“Cancer seems like a big problem but it really isn’t if we decide to fight it together. What is important is to help the cancer patients through their journey,” says Vandita Sharma, a cancer survivor. Vandita is a participant of the Patient Advisory Group (PAG) set up by the Tata Trusts' Cancer Care programme in Assam.
Initiating the big fight
Tata Trusts have been a pioneer in the field of cancer care since the 1940s, engaged in education and research in oncology to improve treatment modalities and provide access to affordable methods of treatment. Over time, to reduce cancer-related mortality, the Trusts shifted their focus to preventive programmes for early detection and treatment. Now, an ambitious programme of the Trusts, the Tata Trusts' Cancer Care programme, is looking at improving the quality of life for patients and caregivers by creating and providing affordable, accessible and high-quality cancer care across India.
To enable maximum impact the Trusts are concentrating their efforts in Assam. The state reports more than 30,000 cases of cancer annually, 70 percent of which are reported in advanced stages, which is above the national average. The Trusts formed the Assam Cancer Care Foundation in partnership with the Government of Assam in December 2017 to create a sustainable solution to tackle the disease. The programme is being replicated and adapted in other states of the country to widen the reach of patient care and treatment.
An ear to the ground
Patients are at the heart of the Tata Trusts' Cancer Care programme. To embed patient-centricity across the programme, the Trusts decided to raise the bar and in October 2018 set up India’s very first PAG in Assam, modeled on the award-winning Patient Reference Group of King’s College, UK. Members of the Patient Reference Group were actively involved in planning the new cancer centre at Guy’s Hospital, right from choosing the architects and types of chairs to the location of the new chemotherapy suite. Listening and learning from patient feedback resulted in a centre that is calm, uplifting and well-planned, and ensured that the facilities were fit for the purpose designed.
The group members for the PAG in Assam were identified from Dr B Borooah Cancer Institute and State Cancer Institute, as well as local NGOs such as the Deepsikha Foundation, based on recommendations and who would be willing to participate. To make it operational in Guwahati, 15 members were selected on the basis of an assessment criteria developed by the cancer care team. The support and expertise of local partners has been invaluable.
Unlike traditional patient support groups, the aim of the PAG is to get direct advice, feedback and inputs from patients, survivors and caregivers on all aspects of the patient journey — from awareness, screening, diagnosis, treatment, palliative care, affordability and life after treatment. These valuable inputs will allow the programme team to bring about tangible differences for the patient.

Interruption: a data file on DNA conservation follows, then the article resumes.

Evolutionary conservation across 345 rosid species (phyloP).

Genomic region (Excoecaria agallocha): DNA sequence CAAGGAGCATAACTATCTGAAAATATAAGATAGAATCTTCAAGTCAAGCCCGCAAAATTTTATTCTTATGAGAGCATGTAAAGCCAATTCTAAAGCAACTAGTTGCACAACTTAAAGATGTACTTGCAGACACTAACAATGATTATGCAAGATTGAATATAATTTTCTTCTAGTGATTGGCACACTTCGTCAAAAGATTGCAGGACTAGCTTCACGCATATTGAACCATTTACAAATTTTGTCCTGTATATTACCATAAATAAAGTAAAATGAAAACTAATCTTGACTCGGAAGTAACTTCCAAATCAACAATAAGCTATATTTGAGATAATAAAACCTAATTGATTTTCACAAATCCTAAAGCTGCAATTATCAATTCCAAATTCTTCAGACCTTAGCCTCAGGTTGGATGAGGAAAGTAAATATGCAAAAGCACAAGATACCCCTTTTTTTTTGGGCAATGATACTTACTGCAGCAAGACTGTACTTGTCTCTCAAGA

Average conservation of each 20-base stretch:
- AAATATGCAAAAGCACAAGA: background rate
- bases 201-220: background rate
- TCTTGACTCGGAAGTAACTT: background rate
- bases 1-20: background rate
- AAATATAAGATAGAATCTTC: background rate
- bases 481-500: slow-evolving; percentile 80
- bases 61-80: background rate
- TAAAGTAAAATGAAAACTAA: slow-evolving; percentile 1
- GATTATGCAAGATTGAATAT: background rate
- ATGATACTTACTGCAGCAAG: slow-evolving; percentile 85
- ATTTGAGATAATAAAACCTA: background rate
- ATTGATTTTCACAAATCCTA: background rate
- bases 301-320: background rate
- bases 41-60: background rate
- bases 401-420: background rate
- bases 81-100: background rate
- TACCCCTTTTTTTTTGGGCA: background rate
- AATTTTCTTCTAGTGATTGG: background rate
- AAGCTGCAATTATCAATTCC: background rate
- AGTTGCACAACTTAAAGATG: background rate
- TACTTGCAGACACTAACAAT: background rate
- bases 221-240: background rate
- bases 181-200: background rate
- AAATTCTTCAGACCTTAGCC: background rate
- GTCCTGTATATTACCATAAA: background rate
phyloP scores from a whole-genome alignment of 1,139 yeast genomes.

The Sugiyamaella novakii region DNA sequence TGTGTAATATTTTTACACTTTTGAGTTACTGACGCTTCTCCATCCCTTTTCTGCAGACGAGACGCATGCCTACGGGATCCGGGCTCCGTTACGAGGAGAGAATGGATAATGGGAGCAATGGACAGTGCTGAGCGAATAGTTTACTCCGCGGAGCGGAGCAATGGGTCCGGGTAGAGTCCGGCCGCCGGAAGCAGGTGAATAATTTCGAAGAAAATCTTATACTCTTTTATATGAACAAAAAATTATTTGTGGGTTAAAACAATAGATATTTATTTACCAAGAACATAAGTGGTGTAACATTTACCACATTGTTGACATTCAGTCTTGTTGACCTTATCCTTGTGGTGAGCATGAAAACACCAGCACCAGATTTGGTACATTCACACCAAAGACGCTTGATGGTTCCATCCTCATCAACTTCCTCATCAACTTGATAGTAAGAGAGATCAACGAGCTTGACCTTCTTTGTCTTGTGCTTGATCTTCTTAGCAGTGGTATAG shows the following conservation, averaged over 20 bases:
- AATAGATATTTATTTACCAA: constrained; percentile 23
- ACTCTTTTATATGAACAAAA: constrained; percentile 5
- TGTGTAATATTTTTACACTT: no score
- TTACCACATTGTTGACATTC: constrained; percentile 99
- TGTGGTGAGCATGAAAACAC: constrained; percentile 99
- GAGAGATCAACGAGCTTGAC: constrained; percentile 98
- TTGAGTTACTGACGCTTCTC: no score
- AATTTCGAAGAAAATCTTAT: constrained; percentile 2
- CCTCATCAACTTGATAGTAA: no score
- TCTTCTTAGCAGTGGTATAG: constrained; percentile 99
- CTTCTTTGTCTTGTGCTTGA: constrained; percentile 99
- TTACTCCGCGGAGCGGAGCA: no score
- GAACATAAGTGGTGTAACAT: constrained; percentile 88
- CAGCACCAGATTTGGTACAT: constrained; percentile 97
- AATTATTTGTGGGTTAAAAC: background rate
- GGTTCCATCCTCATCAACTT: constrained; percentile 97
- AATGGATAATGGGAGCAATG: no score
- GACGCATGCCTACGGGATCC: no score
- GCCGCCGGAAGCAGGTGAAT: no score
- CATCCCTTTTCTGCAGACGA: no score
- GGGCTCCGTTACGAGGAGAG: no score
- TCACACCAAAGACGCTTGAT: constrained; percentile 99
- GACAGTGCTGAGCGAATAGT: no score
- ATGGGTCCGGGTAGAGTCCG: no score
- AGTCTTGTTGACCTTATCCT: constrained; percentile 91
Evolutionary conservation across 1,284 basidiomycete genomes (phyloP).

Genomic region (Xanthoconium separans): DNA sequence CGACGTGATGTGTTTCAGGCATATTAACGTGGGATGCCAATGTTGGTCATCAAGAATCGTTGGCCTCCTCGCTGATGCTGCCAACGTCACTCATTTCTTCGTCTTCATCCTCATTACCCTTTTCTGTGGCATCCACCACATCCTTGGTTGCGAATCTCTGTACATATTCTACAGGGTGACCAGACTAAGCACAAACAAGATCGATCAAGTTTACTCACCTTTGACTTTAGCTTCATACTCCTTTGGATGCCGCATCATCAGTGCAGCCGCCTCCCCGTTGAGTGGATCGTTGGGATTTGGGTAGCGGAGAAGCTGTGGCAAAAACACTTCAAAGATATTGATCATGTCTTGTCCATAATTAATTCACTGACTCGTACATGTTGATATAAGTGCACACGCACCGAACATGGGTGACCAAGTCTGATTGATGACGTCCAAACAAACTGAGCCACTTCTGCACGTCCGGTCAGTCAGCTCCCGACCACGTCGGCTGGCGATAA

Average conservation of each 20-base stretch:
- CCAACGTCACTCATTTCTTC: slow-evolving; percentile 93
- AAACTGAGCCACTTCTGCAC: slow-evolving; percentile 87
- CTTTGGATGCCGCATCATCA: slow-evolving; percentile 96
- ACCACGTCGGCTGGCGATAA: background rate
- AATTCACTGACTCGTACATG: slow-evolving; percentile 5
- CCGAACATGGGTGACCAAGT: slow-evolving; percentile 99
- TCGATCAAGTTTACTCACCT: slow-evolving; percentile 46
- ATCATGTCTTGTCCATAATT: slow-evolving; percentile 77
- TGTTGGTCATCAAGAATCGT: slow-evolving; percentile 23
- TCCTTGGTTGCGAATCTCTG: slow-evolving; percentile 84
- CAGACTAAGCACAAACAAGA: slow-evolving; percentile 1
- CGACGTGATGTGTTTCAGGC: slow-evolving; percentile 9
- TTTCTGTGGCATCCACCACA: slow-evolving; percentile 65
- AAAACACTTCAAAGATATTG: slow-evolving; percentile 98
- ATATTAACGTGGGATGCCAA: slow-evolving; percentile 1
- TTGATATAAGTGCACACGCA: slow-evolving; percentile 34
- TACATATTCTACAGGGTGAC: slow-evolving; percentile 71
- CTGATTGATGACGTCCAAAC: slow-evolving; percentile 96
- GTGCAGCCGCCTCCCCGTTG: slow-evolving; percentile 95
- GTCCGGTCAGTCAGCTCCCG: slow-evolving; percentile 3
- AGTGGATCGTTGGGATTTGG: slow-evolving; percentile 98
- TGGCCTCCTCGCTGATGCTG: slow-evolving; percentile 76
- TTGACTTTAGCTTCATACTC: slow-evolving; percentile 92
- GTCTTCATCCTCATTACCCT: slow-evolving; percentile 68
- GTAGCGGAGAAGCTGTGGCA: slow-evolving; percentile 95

Mrimoyee Borooah from Deepsikha Foundation, says, “I believe that PAG is very essential. It is the voice of the patients and a representation of the journey that they have gone through. We need patients’ advice to gauge the difficulties they have faced, what they want and how we can improve their lives.”
The group aims to:
- Be the voice of patients, families and carers.
- Increase the involvement of patients, families and carers in supporting the Trusts and partners to drive continuous improvement in the delivery and development of treatment.
- Address issues concerning awareness, diagnosis, timely treatment, life after treatment, palliative care and affordability.
Feedback from the initial sessions has been overwhelming as demonstrated by 11-year old Vandita, a survivor of metastatic bone cancer who has been going for regular check-ups since her diagnosis in 2012. “I have learnt a lot from the doctors and survivors here and I am grateful to be a part of the PAG.”
The way forward
After the initial sessions, inputs have been received on various aspects of treatment, diagnosis and care. Some immediate areas of focus include counselling families and patients, providing compassionate care, prescribing suitable diets, developing a simplified guidelines booklet for those diagnosed with cancer, and creating awareness about financial help available for cancer treatment.
The group is enthusiastic about taking the message of screening and early detection to the semi-urban and rural areas of Assam. They are keen to provide support to programmes being conducted locally.
To make the PAG more effective and responsive, the Trusts have invited Diana Crawshaw, Chair of the Patient Reference Group at Kings College, London, to share insights and best practices. The learning will be invaluable to the new venture. Further, the current PAG is the first of many, as the Trusts believe that only by truly listening to those who have experienced cancer directly or indirectly can effective and holistic solutions treatment be provided.